These initial tests were run at midday when groundwave signals are the most stable and there is a wider range of truly weak signals to use as check points. I later tested at night when there is more of a hodgepodge of strong yet fading signals to see how the antennas would compete under these conditions. The results were extremely interesting.
On the Satellit 800 via a direct connection, overall signal levels were quite close with the two antennas and several db stronger than what the radio could pull in on its own. I chose several frequencies covering the whole AM band they varied from extremely faint to relatively strong, and some at the low end of the dial were buried in electrical buzz from my household wiring when using the radio's built-in antenna. Here are the results:
Note: If you are new to S-Meter readings, they are given as S units from 1-9. Above S-9 the numbers represent "db over S-9" (usually stated as "blank" db over", so a reading of S-10 is stated as 10db over S-9, or written as S-9 plus 10 db.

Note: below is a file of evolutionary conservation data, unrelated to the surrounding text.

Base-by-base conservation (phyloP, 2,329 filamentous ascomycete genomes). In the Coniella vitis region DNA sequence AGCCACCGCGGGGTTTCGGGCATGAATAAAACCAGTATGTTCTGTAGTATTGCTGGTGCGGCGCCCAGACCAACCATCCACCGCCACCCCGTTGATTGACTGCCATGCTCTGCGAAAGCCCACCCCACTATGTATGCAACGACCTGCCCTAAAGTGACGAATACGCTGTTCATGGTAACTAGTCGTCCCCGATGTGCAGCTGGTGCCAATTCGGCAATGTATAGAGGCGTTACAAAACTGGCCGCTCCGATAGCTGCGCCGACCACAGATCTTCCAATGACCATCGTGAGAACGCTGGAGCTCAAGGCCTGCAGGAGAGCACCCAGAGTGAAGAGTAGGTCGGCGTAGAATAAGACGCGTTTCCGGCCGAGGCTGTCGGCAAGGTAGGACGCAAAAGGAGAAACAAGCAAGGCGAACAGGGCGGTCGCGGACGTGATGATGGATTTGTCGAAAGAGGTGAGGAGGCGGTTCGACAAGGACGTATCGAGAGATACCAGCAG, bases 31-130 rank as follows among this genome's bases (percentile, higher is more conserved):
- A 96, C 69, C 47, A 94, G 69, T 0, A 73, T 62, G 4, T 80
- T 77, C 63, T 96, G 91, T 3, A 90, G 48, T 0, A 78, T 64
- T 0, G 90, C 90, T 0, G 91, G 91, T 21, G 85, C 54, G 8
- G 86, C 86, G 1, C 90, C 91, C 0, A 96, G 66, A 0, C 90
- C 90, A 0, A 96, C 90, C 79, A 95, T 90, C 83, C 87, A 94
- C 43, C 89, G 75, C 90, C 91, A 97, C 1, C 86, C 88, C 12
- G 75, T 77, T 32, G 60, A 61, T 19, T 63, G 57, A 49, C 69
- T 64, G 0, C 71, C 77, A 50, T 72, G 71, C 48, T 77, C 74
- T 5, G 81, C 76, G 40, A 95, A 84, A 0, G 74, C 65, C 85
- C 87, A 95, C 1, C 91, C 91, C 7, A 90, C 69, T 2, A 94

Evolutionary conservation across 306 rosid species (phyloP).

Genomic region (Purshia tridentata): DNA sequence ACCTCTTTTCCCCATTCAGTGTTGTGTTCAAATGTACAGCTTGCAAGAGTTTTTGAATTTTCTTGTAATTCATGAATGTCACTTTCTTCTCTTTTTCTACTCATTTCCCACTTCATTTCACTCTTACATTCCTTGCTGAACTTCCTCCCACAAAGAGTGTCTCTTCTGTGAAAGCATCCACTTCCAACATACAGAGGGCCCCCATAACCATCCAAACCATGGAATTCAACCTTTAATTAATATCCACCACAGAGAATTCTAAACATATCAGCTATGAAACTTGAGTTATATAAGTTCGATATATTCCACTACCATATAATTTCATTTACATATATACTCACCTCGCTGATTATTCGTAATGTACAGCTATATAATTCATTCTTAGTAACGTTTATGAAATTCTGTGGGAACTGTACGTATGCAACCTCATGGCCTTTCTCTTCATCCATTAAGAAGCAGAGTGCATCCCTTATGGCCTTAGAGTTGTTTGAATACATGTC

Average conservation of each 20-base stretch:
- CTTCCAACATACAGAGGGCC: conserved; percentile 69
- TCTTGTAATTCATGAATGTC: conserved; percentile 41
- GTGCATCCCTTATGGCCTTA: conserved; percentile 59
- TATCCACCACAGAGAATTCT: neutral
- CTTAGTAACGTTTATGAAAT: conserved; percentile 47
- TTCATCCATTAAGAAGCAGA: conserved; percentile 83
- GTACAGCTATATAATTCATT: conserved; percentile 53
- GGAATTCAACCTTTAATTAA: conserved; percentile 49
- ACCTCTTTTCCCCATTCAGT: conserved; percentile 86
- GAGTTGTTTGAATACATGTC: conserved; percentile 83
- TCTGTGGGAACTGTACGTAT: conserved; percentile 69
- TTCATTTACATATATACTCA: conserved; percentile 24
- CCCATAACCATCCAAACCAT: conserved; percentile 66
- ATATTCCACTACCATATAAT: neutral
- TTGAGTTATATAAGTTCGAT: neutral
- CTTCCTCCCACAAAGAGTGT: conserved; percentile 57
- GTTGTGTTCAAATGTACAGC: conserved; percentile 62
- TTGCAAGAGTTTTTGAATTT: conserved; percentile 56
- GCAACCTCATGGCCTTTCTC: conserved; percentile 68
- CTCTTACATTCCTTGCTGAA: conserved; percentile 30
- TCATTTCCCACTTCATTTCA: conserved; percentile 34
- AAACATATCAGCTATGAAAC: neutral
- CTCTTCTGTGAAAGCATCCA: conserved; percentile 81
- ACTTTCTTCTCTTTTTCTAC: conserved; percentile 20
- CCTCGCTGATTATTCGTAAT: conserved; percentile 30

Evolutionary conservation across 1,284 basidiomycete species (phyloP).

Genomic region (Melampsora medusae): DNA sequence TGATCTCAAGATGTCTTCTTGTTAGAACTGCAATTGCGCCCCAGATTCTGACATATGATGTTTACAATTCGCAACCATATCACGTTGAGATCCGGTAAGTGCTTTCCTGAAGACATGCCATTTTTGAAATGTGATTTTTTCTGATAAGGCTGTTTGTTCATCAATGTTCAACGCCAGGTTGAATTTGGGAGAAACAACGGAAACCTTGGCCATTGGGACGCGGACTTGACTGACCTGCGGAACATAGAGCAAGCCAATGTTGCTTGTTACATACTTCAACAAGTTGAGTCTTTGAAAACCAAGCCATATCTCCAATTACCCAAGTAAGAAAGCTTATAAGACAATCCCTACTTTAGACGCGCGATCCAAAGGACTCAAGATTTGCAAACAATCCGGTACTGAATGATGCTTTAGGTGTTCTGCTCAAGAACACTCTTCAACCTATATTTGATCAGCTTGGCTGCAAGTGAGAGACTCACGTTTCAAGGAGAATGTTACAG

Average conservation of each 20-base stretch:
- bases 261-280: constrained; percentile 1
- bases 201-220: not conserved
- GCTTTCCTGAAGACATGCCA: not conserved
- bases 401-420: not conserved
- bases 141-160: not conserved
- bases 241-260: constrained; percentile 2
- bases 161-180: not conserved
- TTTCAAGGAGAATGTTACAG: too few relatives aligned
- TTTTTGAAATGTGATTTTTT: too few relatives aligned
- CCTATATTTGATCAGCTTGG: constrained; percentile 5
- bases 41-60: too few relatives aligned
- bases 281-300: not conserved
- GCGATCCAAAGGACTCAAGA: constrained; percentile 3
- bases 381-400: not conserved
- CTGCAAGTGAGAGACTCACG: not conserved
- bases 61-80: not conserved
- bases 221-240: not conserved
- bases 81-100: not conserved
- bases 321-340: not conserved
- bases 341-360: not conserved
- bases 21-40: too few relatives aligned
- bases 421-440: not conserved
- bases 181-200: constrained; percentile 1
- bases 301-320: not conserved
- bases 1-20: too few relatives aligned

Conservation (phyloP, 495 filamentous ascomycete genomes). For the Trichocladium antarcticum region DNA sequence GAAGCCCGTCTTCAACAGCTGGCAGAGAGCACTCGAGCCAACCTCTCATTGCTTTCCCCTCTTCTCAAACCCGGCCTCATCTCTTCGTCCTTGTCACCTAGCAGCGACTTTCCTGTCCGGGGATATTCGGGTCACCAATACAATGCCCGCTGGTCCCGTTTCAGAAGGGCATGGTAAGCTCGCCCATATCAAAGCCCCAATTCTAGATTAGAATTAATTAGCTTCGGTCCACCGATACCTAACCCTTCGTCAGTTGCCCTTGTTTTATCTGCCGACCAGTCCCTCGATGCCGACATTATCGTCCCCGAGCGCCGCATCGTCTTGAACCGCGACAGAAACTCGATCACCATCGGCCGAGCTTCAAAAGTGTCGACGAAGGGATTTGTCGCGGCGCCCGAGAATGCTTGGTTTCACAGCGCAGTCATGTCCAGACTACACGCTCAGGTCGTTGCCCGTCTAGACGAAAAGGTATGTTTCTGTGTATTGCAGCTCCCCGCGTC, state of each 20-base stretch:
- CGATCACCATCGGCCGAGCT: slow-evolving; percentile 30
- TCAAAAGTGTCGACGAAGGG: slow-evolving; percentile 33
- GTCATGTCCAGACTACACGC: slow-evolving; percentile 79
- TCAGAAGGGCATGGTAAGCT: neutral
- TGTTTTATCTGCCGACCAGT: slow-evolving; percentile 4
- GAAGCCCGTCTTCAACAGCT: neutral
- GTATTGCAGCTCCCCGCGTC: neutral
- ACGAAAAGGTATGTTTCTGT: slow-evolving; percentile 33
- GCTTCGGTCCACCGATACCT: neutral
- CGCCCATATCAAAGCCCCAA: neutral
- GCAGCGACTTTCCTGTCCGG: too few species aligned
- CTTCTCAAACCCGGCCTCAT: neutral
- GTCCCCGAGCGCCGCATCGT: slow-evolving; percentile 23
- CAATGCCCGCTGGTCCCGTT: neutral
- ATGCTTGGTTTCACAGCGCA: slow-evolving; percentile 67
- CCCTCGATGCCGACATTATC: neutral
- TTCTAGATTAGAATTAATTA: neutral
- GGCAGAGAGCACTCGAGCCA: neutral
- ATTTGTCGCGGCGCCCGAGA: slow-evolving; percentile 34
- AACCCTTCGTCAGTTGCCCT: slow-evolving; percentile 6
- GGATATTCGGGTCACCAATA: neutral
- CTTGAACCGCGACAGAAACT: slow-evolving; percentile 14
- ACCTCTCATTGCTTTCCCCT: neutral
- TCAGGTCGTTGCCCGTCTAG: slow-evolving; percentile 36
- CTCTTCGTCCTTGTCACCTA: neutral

However the signal strength numbers don't even BEGIN to tell the real story here. If they did, there would be little reason to own either of these antennas! In all cases the signal was MARKEDLY cleaner and much more noise-free resulting in a much better listening experience. On many of the signals near the low end of the band the S-meter readings on the unaided radio were more noise than signal. As a program listener the difference was sometimes night and day. A hard-core DXer, chasing the faintest of signals, and perhaps in an electrically quieter setting, would find even larger differences. Let me explain with some specifics.
530: This is a TIS (Traffic Information Station) from a highway about 3 miles distant. Although it indicated S-5 on the SAT 800's built-in antenna it was not listenable. A strong 60Hz buzz from the power line all but obliterated it. The signal strength reading of S-5 was almost all noise and not the actual signal. However, substituting either the Twin Coil or the Quantum Loop dropped that buzz to virtually nothing (once the noise was carefully nulled) leaving a very clear and listenable signal. In this particular case there was only a slight difference between the Twin Coil and the Quantum the Quantum was able to null the noise a bit more fully with NO trace of buzz left in the audio, while the Twin Coil left only a small trace of the buzz. The difference was subtle but easy to hear on a direct A/B comparison.